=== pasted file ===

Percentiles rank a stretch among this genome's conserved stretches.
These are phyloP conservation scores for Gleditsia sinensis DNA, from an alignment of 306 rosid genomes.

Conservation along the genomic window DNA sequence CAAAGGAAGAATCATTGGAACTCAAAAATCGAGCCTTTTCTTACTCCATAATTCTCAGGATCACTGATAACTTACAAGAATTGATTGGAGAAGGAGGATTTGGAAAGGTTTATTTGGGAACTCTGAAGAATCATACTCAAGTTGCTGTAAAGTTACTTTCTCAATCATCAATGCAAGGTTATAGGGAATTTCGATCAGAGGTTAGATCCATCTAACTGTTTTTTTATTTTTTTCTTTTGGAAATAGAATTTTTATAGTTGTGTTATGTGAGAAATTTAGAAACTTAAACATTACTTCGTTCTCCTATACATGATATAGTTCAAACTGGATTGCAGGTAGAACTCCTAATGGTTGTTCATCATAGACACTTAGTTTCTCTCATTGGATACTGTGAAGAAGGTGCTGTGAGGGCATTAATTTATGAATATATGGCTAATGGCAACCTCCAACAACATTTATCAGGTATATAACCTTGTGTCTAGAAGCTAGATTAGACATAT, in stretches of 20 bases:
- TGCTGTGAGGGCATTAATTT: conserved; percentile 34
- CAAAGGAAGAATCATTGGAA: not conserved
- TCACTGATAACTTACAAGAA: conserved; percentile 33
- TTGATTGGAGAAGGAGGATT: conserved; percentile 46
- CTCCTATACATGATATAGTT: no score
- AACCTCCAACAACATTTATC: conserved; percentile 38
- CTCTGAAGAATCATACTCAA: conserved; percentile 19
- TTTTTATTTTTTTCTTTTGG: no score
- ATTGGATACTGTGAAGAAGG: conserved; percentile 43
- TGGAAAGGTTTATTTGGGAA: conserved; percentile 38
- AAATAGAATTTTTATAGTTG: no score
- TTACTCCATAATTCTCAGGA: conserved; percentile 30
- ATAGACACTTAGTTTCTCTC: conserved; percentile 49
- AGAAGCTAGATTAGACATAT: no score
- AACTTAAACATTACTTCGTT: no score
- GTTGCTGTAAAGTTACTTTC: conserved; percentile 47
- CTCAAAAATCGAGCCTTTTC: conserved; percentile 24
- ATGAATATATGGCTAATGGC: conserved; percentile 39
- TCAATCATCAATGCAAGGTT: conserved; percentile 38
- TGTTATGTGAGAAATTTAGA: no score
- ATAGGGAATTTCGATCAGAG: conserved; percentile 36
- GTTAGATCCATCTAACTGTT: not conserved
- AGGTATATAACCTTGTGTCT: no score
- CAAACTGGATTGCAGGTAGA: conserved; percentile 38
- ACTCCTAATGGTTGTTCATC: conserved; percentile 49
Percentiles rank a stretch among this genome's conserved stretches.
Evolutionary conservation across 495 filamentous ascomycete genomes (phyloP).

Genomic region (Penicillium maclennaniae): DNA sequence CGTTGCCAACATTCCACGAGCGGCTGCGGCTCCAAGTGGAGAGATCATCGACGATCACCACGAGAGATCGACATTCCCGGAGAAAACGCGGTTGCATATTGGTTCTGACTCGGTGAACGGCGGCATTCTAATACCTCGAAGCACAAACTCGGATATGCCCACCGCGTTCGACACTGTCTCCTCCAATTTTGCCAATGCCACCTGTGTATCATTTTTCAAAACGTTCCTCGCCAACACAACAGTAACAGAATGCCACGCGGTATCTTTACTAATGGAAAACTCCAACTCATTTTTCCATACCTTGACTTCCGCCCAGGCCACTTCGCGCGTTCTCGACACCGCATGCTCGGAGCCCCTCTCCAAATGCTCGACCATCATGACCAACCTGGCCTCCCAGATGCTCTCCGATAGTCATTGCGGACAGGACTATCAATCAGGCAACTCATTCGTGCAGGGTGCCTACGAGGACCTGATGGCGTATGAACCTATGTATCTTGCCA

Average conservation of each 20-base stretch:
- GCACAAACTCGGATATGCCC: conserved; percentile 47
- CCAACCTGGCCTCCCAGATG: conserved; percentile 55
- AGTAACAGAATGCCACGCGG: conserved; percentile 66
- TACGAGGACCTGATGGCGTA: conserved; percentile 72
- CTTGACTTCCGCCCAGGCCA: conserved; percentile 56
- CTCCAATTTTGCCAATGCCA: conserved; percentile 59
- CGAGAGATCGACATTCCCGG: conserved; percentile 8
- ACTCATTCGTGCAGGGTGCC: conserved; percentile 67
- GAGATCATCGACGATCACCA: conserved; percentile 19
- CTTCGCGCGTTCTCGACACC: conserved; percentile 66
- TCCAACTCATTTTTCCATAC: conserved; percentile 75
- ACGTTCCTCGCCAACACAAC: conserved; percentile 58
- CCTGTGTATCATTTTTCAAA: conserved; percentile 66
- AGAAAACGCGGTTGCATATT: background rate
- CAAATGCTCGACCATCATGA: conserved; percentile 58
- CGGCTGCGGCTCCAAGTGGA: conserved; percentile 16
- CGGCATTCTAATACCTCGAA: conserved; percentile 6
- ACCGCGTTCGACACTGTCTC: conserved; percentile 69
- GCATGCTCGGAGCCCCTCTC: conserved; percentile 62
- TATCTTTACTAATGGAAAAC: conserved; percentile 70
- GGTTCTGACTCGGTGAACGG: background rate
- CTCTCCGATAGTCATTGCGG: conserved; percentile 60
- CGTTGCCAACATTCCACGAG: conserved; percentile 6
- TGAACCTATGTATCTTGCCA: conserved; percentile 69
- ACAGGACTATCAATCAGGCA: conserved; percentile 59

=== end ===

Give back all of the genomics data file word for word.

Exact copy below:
Percentiles rank a stretch among this genome's conserved stretches.
These are phyloP conservation scores for Gleditsia sinensis DNA, from an alignment of 306 rosid genomes.

Conservation along the genomic window DNA sequence CAAAGGAAGAATCATTGGAACTCAAAAATCGAGCCTTTTCTTACTCCATAATTCTCAGGATCACTGATAACTTACAAGAATTGATTGGAGAAGGAGGATTTGGAAAGGTTTATTTGGGAACTCTGAAGAATCATACTCAAGTTGCTGTAAAGTTACTTTCTCAATCATCAATGCAAGGTTATAGGGAATTTCGATCAGAGGTTAGATCCATCTAACTGTTTTTTTATTTTTTTCTTTTGGAAATAGAATTTTTATAGTTGTGTTATGTGAGAAATTTAGAAACTTAAACATTACTTCGTTCTCCTATACATGATATAGTTCAAACTGGATTGCAGGTAGAACTCCTAATGGTTGTTCATCATAGACACTTAGTTTCTCTCATTGGATACTGTGAAGAAGGTGCTGTGAGGGCATTAATTTATGAATATATGGCTAATGGCAACCTCCAACAACATTTATCAGGTATATAACCTTGTGTCTAGAAGCTAGATTAGACATAT, in stretches of 20 bases:
- TGCTGTGAGGGCATTAATTT: conserved; percentile 34
- CAAAGGAAGAATCATTGGAA: not conserved
- TCACTGATAACTTACAAGAA: conserved; percentile 33
- TTGATTGGAGAAGGAGGATT: conserved; percentile 46
- CTCCTATACATGATATAGTT: no score
- AACCTCCAACAACATTTATC: conserved; percentile 38
- CTCTGAAGAATCATACTCAA: conserved; percentile 19
- TTTTTATTTTTTTCTTTTGG: no score
- ATTGGATACTGTGAAGAAGG: conserved; percentile 43
- TGGAAAGGTTTATTTGGGAA: conserved; percentile 38
- AAATAGAATTTTTATAGTTG: no score
- TTACTCCATAATTCTCAGGA: conserved; percentile 30
- ATAGACACTTAGTTTCTCTC: conserved; percentile 49
- AGAAGCTAGATTAGACATAT: no score
- AACTTAAACATTACTTCGTT: no score
- GTTGCTGTAAAGTTACTTTC: conserved; percentile 47
- CTCAAAAATCGAGCCTTTTC: conserved; percentile 24
- ATGAATATATGGCTAATGGC: conserved; percentile 39
- TCAATCATCAATGCAAGGTT: conserved; percentile 38
- TGTTATGTGAGAAATTTAGA: no score
- ATAGGGAATTTCGATCAGAG: conserved; percentile 36
- GTTAGATCCATCTAACTGTT: not conserved
- AGGTATATAACCTTGTGTCT: no score
- CAAACTGGATTGCAGGTAGA: conserved; percentile 38
- ACTCCTAATGGTTGTTCATC: conserved; percentile 49
Percentiles rank a stretch among this genome's conserved stretches.
Evolutionary conservation across 495 filamentous ascomycete genomes (phyloP).

Genomic region (Penicillium maclennaniae): DNA sequence CGTTGCCAACATTCCACGAGCGGCTGCGGCTCCAAGTGGAGAGATCATCGACGATCACCACGAGAGATCGACATTCCCGGAGAAAACGCGGTTGCATATTGGTTCTGACTCGGTGAACGGCGGCATTCTAATACCTCGAAGCACAAACTCGGATATGCCCACCGCGTTCGACACTGTCTCCTCCAATTTTGCCAATGCCACCTGTGTATCATTTTTCAAAACGTTCCTCGCCAACACAACAGTAACAGAATGCCACGCGGTATCTTTACTAATGGAAAACTCCAACTCATTTTTCCATACCTTGACTTCCGCCCAGGCCACTTCGCGCGTTCTCGACACCGCATGCTCGGAGCCCCTCTCCAAATGCTCGACCATCATGACCAACCTGGCCTCCCAGATGCTCTCCGATAGTCATTGCGGACAGGACTATCAATCAGGCAACTCATTCGTGCAGGGTGCCTACGAGGACCTGATGGCGTATGAACCTATGTATCTTGCCA

Average conservation of each 20-base stretch:
- GCACAAACTCGGATATGCCC: conserved; percentile 47
- CCAACCTGGCCTCCCAGATG: conserved; percentile 55
- AGTAACAGAATGCCACGCGG: conserved; percentile 66
- TACGAGGACCTGATGGCGTA: conserved; percentile 72
- CTTGACTTCCGCCCAGGCCA: conserved; percentile 56
- CTCCAATTTTGCCAATGCCA: conserved; percentile 59
- CGAGAGATCGACATTCCCGG: conserved; percentile 8
- ACTCATTCGTGCAGGGTGCC: conserved; percentile 67
- GAGATCATCGACGATCACCA: conserved; percentile 19
- CTTCGCGCGTTCTCGACACC: conserved; percentile 66
- TCCAACTCATTTTTCCATAC: conserved; percentile 75
- ACGTTCCTCGCCAACACAAC: conserved; percentile 58
- CCTGTGTATCATTTTTCAAA: conserved; percentile 66
- AGAAAACGCGGTTGCATATT: background rate
- CAAATGCTCGACCATCATGA: conserved; percentile 58
- CGGCTGCGGCTCCAAGTGGA: conserved; percentile 16
- CGGCATTCTAATACCTCGAA: conserved; percentile 6
- ACCGCGTTCGACACTGTCTC: conserved; percentile 69
- GCATGCTCGGAGCCCCTCTC: conserved; percentile 62
- TATCTTTACTAATGGAAAAC: conserved; percentile 70
- GGTTCTGACTCGGTGAACGG: background rate
- CTCTCCGATAGTCATTGCGG: conserved; percentile 60
- CGTTGCCAACATTCCACGAG: conserved; percentile 6
- TGAACCTATGTATCTTGCCA: conserved; percentile 69
- ACAGGACTATCAATCAGGCA: conserved; percentile 59